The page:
School fencing “unnecessary,wasteful and morally wrong”
A PARENT with children at Penrith’s Queen Elizabeth Grammar School has expressed her astonishment that its governors are planning to spend up to £50,000 on fencing on the site, following damning Ofsted judgements about security at other schools.
The decision has been taken following judgements against other secondary schools, with Kirkby Stephen Grammar School and Queen Katherine, Kendal, both deemed to be inadequate and placed in special measures, with site security cited as a contributory factor. Similar comments about security had been made in an earlier Ofsted report about Penrith’s Ullswater Community College, though it was not deemed inadequate.
However, Nicola Hartley, who has two children at Queen Elizabeth Grammar School, said pre-empting any Ofsted judgement was a step too far. “Just two weeks after all parents were asked by the head to write to Rory Stewart about the unfairness of the new funding formula, for £50,000 to suddenly be found for a perimeter fence suggests that funding is not quite as dire as we are led to believe.
“Friends of QEGS have been fund-raising for a new school minibus for the past two years, and are only just half way towards the £26,000 required. If £50,000 can be found instantly for a fence, out of fear of Ofsted reprisals, we are wondering why we are bothering.”
Headteacher Paul Buckland told the Herald that security at the site had long been a concern of his, and he had introduced measures such as passes for sixth formers, but there was now the added concern over Ofsted’s recent judgements to consider and the school was keen to keep its “outstanding” rating, from when it was last inspected in 2009.
He said: “The local authority has agreed to us moving the footpath which crosses the site away from the main building and we have been exploring other options for making the site secure. The governors have decided that this is a priority and we will have to find the money from our budget. £30-50,000 is an estimate I gave of how much it could cost. We are in the process of getting prices at the moment.”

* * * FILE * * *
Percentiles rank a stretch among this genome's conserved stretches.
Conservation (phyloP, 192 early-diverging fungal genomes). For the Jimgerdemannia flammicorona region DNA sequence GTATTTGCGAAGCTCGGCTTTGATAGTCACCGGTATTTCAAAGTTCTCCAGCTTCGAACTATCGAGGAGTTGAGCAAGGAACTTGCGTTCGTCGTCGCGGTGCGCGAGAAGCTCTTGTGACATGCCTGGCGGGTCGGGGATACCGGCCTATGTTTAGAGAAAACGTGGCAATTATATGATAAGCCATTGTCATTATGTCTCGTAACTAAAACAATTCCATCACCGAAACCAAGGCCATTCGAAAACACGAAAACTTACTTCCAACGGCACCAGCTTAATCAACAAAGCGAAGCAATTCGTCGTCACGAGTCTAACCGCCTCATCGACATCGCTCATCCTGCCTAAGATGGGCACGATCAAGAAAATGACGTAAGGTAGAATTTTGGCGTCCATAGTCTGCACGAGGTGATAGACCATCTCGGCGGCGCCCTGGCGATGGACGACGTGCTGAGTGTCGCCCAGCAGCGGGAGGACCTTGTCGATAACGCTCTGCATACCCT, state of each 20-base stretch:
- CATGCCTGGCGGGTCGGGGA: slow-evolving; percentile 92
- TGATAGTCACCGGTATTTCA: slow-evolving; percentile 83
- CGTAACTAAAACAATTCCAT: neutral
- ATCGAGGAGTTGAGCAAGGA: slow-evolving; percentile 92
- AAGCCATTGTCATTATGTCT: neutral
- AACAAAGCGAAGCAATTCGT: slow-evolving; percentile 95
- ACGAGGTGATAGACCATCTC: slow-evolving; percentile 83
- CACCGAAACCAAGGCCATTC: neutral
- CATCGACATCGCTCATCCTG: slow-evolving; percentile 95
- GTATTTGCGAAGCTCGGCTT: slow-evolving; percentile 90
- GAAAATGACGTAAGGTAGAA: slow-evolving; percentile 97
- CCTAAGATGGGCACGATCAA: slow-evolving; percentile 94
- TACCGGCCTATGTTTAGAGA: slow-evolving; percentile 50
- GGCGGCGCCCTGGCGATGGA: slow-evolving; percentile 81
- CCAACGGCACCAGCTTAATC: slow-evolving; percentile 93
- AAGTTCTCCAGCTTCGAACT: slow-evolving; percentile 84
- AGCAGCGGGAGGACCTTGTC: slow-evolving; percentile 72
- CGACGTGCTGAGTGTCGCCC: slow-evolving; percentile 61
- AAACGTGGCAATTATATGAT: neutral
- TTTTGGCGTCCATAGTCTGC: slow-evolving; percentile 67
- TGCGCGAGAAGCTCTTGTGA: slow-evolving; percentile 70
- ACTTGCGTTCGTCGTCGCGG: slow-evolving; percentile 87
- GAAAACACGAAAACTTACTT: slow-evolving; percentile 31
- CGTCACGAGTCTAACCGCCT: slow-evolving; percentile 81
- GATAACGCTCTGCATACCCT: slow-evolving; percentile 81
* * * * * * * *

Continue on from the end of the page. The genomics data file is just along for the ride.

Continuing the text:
Mr. Buckland said no guidelines were published by Ofsted or the Department for Education on site security, so schools were in a position where they simply had to make their site as secure as possible. “Inevitably, there will be a cost to this,” he said. “It is a question of putting the students’ safety first.”
However, Ms Hartley said many parents remained unconvinced and there was a strength of public feeling nationally against “fencing in” pupils.
She said: “There has been a strong public reaction in both Kendal and Kirkby Stephen to these draconian judgements — a feeling that in these times of desperate shortage of funding for schools, the compulsion to spend tens of thousands of pounds on perimeter fencing is unnecessary in Cumbria, wasteful and morally wrong when that money could be spent on a teacher’s salary, books and so on.
“I feel sure there would be similar public feeling in Penrith against the school spending £50,000 on fencing and barriers. If this Government really does stand for localism, then the wishes of the community should be respected. In view of the amount of media coverage there has been, if the school community did decide that £50,000 on fencing was unnecessary, then Ofsted would have to listen when they came to inspect. The Common Inspection Framework does say that local context should be taken into account.
“I am as concerned as all other parents that our children should be safe while at school, and that sensible precautions should be taken. However, I feel that there is simply no case for spending vast sums on fences.”